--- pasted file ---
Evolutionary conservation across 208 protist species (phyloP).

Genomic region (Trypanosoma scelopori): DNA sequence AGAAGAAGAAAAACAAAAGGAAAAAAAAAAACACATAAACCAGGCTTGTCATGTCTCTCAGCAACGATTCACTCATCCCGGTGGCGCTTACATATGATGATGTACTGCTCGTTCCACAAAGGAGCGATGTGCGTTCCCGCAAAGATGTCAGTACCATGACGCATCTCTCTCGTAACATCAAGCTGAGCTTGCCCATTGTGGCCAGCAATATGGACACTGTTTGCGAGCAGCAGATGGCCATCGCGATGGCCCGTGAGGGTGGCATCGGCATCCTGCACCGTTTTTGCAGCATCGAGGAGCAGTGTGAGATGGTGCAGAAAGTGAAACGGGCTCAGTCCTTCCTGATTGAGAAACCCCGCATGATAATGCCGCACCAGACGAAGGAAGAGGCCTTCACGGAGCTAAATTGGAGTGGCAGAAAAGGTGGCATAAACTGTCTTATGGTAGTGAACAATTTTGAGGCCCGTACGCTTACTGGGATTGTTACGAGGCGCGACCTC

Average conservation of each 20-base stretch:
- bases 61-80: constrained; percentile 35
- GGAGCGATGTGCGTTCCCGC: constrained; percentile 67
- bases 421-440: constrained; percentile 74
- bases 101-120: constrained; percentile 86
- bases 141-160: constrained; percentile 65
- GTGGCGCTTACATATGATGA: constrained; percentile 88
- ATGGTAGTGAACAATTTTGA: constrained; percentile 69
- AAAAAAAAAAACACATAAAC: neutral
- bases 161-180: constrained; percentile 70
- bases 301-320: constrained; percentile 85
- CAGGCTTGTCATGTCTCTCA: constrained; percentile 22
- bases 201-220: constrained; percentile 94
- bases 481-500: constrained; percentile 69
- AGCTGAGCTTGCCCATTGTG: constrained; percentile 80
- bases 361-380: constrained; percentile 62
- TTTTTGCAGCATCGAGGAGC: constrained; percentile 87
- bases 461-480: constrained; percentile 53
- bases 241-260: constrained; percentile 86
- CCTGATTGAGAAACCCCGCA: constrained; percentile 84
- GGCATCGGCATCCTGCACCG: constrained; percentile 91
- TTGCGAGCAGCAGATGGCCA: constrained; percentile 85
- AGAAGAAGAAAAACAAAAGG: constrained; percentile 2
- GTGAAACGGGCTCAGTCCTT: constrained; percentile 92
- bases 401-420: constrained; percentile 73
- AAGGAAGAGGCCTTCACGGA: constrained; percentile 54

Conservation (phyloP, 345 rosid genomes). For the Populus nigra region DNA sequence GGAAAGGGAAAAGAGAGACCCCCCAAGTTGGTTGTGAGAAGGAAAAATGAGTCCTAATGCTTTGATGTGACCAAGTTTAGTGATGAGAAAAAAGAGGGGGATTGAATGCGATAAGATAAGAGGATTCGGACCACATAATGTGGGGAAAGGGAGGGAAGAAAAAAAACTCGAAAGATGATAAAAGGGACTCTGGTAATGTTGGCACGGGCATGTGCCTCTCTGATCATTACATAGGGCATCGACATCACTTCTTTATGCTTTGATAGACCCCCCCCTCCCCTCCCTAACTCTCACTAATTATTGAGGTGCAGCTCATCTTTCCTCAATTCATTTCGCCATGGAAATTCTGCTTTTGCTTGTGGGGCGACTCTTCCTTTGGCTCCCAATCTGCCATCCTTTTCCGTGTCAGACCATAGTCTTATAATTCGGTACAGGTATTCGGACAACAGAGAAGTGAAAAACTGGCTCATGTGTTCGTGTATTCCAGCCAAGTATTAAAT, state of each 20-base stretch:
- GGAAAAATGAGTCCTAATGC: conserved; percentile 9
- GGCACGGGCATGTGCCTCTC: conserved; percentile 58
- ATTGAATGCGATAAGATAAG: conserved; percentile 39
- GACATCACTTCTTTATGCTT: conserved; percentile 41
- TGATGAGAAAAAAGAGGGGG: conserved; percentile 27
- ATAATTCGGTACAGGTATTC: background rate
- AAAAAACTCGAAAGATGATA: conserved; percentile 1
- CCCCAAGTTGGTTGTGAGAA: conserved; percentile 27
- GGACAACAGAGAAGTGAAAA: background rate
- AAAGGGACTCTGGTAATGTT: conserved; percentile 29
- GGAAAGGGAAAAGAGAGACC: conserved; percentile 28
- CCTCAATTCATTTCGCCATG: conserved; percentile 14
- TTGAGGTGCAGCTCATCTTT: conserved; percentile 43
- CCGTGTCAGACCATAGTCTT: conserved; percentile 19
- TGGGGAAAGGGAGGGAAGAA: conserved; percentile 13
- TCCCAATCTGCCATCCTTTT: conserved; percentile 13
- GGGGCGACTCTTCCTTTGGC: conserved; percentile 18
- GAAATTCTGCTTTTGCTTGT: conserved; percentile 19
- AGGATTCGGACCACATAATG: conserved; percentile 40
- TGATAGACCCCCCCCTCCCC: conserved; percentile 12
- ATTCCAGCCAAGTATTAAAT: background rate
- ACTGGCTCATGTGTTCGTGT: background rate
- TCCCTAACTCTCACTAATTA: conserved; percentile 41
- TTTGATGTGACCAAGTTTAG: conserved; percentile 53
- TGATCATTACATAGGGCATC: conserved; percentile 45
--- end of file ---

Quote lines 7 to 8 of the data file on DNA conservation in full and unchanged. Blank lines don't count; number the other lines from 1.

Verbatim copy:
- bases 101-120: constrained; percentile 86
- bases 141-160: constrained; percentile 65